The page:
Prerana: You mentioned that you made the film more for audiences in Pakistan, or even Karachi more specifically, but after having been here in New York, and having seen the large number of people who want to see the film, has that changed your mind in terms of how you see this picture being released?

Hasan: You're right, there's people wanting to see different kinds of work even elsewhere, and in the U.S., I guess there's a huge number of South Asians who would be interested in this sort of work. The encouraging thing is, it's not just South Asians who are into it. So it is a very heartwarming, uplifting experience that you finally actually see there is an option opening up. I think the Indian cinema for example has done rather well by tapping into this kind of market, because they can recover so much money from abroad that they actually basically cover their cost, so their domestic returns become kind of an added bonus to everything. Pakistani cinema has not done this yet and, hey, if it helps get a film scene, if it helps me or anyone else make another film that we want to make in Pakistan, then everything is fine. The only thing that sometimes you have to be careful about is not losing perspective, because immediately you become aware of things that will be easily marketable, so there is a tendency sometimes to go for those sort of things, and that's usually the kind of cinema I hate the most, so that's one thing I definitely will watch out for.

Prerana: Can you give us a sneak peak at what that might be, or ideas that you're trying to work into your next project?

Hasan: I sometimes feel like this character in the film, who wrote one poem at the age of 26 and peddled it around for eight years. So I always feel like that's just the worst thing possible if I continue to just be running around with the same film even for another year or so. I am definitely ready to move on. We're actually working on a couple of scripts -- I actually don't want to give you the story! I guess what I can tell you is that one of them is an out-and-out commercial film -- commercial in the sense of Pakistani commercial, in the sense that yes, it will have songs and dances in it. Because I quite enjoy songs and dances. But obviously it will not be the regular fare you see, it will be something with an edge.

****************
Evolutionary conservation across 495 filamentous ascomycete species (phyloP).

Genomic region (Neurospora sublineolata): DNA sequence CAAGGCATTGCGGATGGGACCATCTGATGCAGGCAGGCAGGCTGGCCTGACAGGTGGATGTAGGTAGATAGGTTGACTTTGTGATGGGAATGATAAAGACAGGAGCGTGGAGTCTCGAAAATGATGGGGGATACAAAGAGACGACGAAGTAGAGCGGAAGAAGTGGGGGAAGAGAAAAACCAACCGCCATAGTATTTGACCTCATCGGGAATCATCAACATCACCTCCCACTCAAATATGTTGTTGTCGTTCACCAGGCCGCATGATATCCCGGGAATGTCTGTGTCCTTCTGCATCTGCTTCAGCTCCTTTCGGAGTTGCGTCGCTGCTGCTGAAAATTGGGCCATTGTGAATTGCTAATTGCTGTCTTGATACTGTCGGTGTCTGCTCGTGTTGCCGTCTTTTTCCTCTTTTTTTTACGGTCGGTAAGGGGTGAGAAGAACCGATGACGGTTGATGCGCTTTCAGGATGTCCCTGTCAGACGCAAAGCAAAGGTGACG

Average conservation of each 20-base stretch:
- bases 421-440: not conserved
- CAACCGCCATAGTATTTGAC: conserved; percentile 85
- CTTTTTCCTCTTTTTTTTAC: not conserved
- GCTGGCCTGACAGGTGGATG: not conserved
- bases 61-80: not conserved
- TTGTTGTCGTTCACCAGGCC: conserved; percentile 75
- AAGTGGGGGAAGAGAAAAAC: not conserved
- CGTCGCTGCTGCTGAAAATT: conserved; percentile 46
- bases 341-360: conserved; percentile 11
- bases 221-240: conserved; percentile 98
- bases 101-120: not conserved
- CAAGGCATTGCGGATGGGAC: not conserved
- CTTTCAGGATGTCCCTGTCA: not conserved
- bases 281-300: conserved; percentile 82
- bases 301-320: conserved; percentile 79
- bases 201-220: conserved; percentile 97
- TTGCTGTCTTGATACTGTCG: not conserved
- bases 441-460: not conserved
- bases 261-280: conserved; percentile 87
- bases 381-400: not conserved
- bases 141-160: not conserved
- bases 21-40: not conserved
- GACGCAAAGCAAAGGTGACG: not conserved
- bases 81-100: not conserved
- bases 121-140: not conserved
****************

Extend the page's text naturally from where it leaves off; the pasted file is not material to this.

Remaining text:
The other one is completely story, it's more in the line of The Long Night. I fear it will probably never run in Pakistan. It might be released in the U.S. first, but we're working on it and let's see how far we get with it. It's embarrassing when the first film hasn't sold and you feel you've kind of this debt to pay and you want to move on, but you're stuck because you're being held back by something else.

Prerana: Could you talk about shooting in a neighborhood with the residents around? What was their reaction? As you said, these aren't people who normally have film sets in their neighborhood. What was that like for them and for you?

Hasan: Well, after we finished the film, after shooting for fifteen nights in a row -- and we were completely zonked out in the end -- the thing I told my writer was, "The next film you write, two or three things have to occur. One, it should not take place at night, it should take place in the daytime. It should be in fewer locations. And it should have fewer characters in it." Sometimes it's hard when you're in the middle of it to actually enjoy it, but the moment you take a step back, you look back and you think, wow, those were great stories that we came across.

For example, one of the areas that we were shooting in is considered a very politically volatile area, and so we had been warned about what to do and what not to do there. So, we were careful and we had policemen come up to us in flak jackets and tell us, "Well, you shouldn't do this here because it's a very dangerous area." The people who came to our help were the area's strong-arm, very politically charged young men who came to our help and said, "We'll take care of everything." They did our crowd control, they even picked our extras for us. It was a bizarre, surreal experience, but then it was fun because there were people from the area, and what they told us was "If anyone says anything to you, for example, abuses you or says something, just don't reply back and we'll take care of it later." So this was like the strong-arm of the film unit, and there were various other instances.